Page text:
, Volume 15, Issue 2, pp 87-97
Date: 16 Aug 2012

The Prospect of Treating Rheumatoid Arthritis with Recombinant Human Interleukin-1 Receptor Antagonist

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Abstract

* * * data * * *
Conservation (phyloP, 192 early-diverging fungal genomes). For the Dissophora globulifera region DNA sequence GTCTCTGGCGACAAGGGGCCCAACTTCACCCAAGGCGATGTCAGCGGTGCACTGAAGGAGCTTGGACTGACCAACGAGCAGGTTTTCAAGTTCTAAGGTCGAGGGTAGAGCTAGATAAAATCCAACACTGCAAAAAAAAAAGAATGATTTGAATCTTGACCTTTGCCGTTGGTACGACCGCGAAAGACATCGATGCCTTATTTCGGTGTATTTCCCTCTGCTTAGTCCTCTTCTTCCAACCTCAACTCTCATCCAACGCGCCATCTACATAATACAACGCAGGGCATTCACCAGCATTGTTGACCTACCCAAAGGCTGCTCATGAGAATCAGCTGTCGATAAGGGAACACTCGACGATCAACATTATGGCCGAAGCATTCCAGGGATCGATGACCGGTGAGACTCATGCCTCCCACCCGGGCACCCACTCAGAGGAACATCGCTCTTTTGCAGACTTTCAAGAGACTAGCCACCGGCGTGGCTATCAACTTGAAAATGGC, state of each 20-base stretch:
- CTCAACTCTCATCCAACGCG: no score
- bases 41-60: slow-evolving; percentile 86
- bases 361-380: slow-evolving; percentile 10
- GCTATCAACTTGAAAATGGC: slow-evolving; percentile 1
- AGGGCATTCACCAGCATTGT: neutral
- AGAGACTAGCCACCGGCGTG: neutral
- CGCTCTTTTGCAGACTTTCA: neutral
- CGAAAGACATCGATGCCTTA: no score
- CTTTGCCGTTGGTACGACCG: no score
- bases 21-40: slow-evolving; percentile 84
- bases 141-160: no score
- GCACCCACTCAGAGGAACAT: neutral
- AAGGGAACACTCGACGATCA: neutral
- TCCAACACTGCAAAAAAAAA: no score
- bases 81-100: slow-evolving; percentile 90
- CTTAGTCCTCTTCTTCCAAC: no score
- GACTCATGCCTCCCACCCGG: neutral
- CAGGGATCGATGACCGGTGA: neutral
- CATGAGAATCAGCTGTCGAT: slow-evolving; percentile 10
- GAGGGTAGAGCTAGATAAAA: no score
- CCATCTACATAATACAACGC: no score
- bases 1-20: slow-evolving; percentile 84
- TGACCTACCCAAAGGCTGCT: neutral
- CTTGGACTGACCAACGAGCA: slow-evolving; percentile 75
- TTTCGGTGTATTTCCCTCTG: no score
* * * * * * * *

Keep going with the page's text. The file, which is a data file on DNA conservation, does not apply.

The prospect of introducing a potent novel therapy that specifically targets a pivotal mediator of disease offers new hope to patients with rheumatoid arthritis (RA). There is convincing evidence that interleukin-1 (IL-1) plays a critical role in the pathogenesis of RA. In RA, the inadequate production of IL-1 receptor antagonist (IL-1Ra), the natural inhibitor of IL-1, results in increased IL-1-mediated pathophysiological activity. Unregulated IL-1-mediated effects produce enhanced tissue inflammation and progressive degradation of cartilage and bone matrix. Recombinant IL-1Ra treatment in experimental models of arthritis results in profound suppression of synovial inflammation and joint damage. Recombinant human IL-1Ra (rhu-IL-1Ra) has been evaluated in RA in several randomised clinical trials and was shown to significantly reduce both the clinical manifestations of arthritis and the rate of progressive joint damage. Firstly, in a 6-month placebo-controlled study, 43% of the patients who received the highest dose of rhu-IL-1Ra (150 mg/day) demonstrated a 20% improvement (American College of Rheumatology clinical criteria) compared to 27% of the patients who received placebo. In addition, the patients who received rhu-IL-1Ra demonstrated 46% less joint damage (Larsen scores). Secondly, in a 6-month extension of the placebo-controlled study, the treated patients maintained their clinical improvement and there was further significant reduction in the rate of progressive joint damage. The patients who had originally received placebo demonstrated both clinical and radiological responses that were similar to those observed in the treated patients during the initial phase of the study. Finally, in a combination study with methotrexate (MTX), 42% of patients who received MTX and the optimal dose of rhu-IL-1Ra (1.0 mg/kg/day) demonstrated an ACR 20% clinical response, compared to 23% of those receiving MTX and placebo. rhu-IL-1Ra was well tolerated in all studies and adverse events were uncommon. The most frequently reported adverse event causing withdrawal of treatment was an injection site reaction, occurring in approximately 5% of patients. In conclusion, targeted IL-1 inhibition significantly reduced both the clinical manifestations and the rate of progressive joint damage in patients with RA. These observations suggest that rhu-IL-1Ra has a potential role as a novel therapeutic modality in the future management of RA.